I guess this all comes back to how do we get more women into poker. First and foremost, I think it comes down to everyone being a lot friendlier. Secondly, I think the more women see other women playing; I get so excited when I see other women playing. So I’m always rooting for them and trying to befriend them.

I think it’s important that these casinos, and people that put on tournaments, that they’re actively making sure there’s a diverse population, at least somewhat represented, in the pool.

As you said, Run It Up Reno has that Survivor tie-in. How would you rank the Survivor alums as far as their poker ability?

It’s hard to rank them linearly, but to me they fall into very clear tropes. Like Boston Rob is a nit, and a limper. Nits do pretty well, but they don’t crush. But they get by.

Whereas Tyson Apostol, super aggro. Gunslinging cowboy, and that works really, really well, or really, really badly. So often if I see Tyson in a tournament, he’s chip leading and he’s destined for a final table. And then like a couple hours later he’s out.

Adam Klein was also pretty new to poker when I started playing. Adam is like a great balance between Boston Ron and Tyson. He’s incredibly smart and probably picks things up very quickly.

Ronnie Bardah is obviously the best player of all of them, because he’s been playing his whole life and his resume speaks for itself.

I can’t compare myself to any of them. I’ve been playing poker way less than them.

But if you were going to put yourself into one of those categories though, where would you put yourself?

I have huge swings. I guess the trope that I would be is just super, hyper competitive. I’ll still make insane bluff shoves that I get caught on and bust spectacularly. I think it’s hard to put myself in a category.

I’m a woman, so when I come to the table people assume that I’m going to play like a woman. Like I’m only going to three-bet with aces, or if I check-raise I have aces. Like I would never play four-five suited.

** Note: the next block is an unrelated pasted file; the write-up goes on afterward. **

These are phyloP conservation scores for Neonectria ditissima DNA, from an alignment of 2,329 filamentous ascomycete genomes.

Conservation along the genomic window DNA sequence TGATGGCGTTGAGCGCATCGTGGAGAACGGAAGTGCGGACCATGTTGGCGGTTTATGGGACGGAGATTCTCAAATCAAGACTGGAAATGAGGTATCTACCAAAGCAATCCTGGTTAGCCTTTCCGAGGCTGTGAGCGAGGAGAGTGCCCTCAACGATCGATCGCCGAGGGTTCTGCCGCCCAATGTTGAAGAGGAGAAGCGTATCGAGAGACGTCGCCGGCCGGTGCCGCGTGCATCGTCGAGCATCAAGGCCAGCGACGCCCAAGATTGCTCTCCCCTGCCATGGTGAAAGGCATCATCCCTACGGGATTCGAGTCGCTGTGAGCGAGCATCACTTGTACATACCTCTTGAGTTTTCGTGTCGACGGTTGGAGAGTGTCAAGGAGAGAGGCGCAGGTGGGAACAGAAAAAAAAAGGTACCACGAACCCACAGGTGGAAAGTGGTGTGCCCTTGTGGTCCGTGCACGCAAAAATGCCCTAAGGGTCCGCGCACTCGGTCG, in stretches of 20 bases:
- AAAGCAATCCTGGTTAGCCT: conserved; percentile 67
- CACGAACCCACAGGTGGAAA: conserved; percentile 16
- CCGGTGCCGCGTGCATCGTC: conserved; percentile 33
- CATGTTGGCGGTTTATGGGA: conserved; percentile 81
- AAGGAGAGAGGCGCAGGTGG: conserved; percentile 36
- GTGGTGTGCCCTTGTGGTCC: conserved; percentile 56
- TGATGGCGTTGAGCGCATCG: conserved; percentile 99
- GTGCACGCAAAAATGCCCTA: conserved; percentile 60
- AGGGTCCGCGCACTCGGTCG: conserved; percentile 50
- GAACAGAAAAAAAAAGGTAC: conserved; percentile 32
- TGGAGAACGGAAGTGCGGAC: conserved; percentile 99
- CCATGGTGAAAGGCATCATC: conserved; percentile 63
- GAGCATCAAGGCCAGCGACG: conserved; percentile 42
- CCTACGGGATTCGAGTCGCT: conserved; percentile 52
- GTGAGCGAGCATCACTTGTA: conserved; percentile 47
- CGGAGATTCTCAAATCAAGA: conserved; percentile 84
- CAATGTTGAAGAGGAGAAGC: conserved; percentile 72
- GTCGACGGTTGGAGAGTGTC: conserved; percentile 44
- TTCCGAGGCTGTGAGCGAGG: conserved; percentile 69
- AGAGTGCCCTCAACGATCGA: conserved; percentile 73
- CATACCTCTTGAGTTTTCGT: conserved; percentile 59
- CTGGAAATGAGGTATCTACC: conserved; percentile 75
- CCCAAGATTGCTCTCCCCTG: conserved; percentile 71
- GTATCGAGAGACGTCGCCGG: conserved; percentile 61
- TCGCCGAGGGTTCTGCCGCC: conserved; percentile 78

People never put me on these low suited connectors. Because I’m new, and I’m a woman, and they think I’m just going to be nitty. And so I’m nitty until I’m figuring out the table, and I’m leaning into that perception. Until I don’t. And then very quickly I will turn that on a dime.

I saw you at WSOP Circuit Harveys Tahoe, and you won a deepstack event out there. I believe it was your first tournament win.

Yes it was my first final table and my first win.

What did that mean to you to get that win?

In a way it was even a bigger deal to me when I made the final table. Because you can’t ever expect to win. You can go in competitive. There’s a point in a tournament where you know you’re going to run deep. But you can’t ever say I’m definitely winning this.

But there’s a point at which you can say this is it, I’m going to make the final table. It’s like the Roger Bannister effect of humans breaking the four-minute mile. Once one person did it then a bunch of people did it.

For me it was like, I made the final table, I can make deep runs now. And winning is like the greatest thing you can do to shatter other people’s expectations. I do think it changed some people’s opinions of me, of whether or not I have it. Because now people see that I am capable of winning.

What are your long-term goals in poker?

I always want to be learning. I don’t ever want to stop learning and go on autopilot. I always want to be shooting to play at a higher level.

My dream end state would be playing all the high roller events, and doing well in them. That’s one big goal. There’s also the financial goal for sure; being able to make a good living in poker.

I don’t think the way you make money is always through the actual playing of poker. So I think finding other revenue streams within the world of poker is a goal as well. Looking for opportunities where I can add value off the table.

Thanks Shirin! Hopefully we’ll see you somewhere out on the live circuit soon.